Originally from a weaving family that went on to establish a textile house which has been thriving for over three generations, Rajeswari Mavuri has handloom fabrics woven right into her DNA. Her experience makes her uniquely qualified to meticulously source truly authentic hand-woven fabric. She works closely with artisans in rural clusters, ensuring not only that the fabric is of exceptional quality but also safeguarding the well-being of both the craft and the artisan. As we approach National Handloom Day, Homegrown takes a look at the journey of a change-maker who's seeking to revolutionise the textile sector.
Led by Mavuri, Label Rama is on a mission to continue the unbroken lineage of Indian handlooms and heritage by distilling it into a form of meaningful luxury. Taking inspiration from the deep-rooted history of India and celebrating it in all its glory, their garments evoke pride in the history and culture of their places of origin. This marriage of slow fashion and meaningful luxury leads to designs that showcase only the most authentic and traditionally woven Indian fabrics on zero-electricity hand looms using natural and naturally dyed fibres.
When Mavuri left India for a Master’s in Fashion Retailing in the UK, she saw India from different perspectives. India became her muse in a much larger sense and Label Rama was born. Label Rama distils all the complex, intricate, mythical glory that puts India into a contemporary context for the world to experience. Her approach to fashion challenges traditional gender norms, encourages individuality and promotes comfort and practicality without sacrificing elegance.
Mavuri believes that handlooms have been woven into the very fabric of Indian society for a millennia; socially, culturally and economically. Weaving was a thriving local economy that involved the entire family, creating an essential role for women. Today the children of weavers are fleeing from the occupation, which is an understandable choice given that it is not a sustainable livelihood and the caste implications can often have a negative impact on perception.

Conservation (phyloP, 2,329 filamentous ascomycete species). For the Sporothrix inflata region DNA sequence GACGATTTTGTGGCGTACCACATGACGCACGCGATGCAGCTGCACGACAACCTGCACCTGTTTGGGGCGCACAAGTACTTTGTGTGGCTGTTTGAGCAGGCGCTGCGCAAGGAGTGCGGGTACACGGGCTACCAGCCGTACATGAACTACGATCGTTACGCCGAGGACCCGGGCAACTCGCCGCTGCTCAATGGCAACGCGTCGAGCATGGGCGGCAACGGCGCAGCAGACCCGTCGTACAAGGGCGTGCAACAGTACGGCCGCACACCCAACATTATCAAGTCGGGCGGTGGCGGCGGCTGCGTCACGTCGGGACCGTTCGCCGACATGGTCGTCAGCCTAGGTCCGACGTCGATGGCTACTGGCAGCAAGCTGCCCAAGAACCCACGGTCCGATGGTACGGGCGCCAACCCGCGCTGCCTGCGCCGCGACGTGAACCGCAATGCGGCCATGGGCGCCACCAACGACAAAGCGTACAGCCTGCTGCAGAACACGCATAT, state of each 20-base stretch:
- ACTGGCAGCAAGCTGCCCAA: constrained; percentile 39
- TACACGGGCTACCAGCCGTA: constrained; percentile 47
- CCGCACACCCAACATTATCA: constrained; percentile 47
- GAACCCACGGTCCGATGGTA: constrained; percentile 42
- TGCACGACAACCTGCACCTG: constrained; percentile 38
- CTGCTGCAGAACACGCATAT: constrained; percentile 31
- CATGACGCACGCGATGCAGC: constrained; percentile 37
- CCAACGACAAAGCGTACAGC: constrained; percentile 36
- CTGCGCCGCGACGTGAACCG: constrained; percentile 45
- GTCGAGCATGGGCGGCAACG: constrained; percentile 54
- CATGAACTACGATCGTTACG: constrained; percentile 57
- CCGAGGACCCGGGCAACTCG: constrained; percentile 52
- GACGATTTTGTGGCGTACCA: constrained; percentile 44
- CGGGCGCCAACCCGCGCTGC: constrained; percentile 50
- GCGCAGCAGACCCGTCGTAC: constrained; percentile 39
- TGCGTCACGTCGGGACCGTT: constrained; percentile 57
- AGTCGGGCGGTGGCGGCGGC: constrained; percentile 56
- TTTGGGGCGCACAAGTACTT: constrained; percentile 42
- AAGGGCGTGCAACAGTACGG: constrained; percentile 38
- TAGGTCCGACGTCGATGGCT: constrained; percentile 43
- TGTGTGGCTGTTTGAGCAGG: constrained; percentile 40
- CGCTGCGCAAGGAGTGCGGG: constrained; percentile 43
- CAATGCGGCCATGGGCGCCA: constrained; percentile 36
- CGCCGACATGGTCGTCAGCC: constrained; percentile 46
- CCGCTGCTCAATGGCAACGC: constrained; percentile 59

Emphasising the need for radical and creative solutions to this, the young designer is seeking solutions which encompass the economic, cultural and community impact that handloom garments have in India. At Label Rama, she engages in educating people about why the garments are to be valued and are in fact better for our skin. Furthermore, by changing how people perceive all of this, she presents them in contemporary styles and in the process, is redefining them as a form meaningful luxury.
The label also tries to engage the weavers in the process of the design so that they are not just suppliers but also collaborators in the creation. Mavuri works closely with artisans in rural clusters, ensuring not only that the fabric is of exceptional quality but also the well being of the craft and the artisan. She is an active member of the Crafts Council of Andhra Pradesh and writes extensively about Indian handlooms in English dailies, sharing her knowledge and passion with a wider audience.
It is through these small yet powerful initiatives that the younger generations of Indians are reviving the glory of the handloom sector. Mavuri is continuing the glorious and unbroken lineage of the ancient craft of hand weaving through the independent label.
You can explore their mission and vision here.
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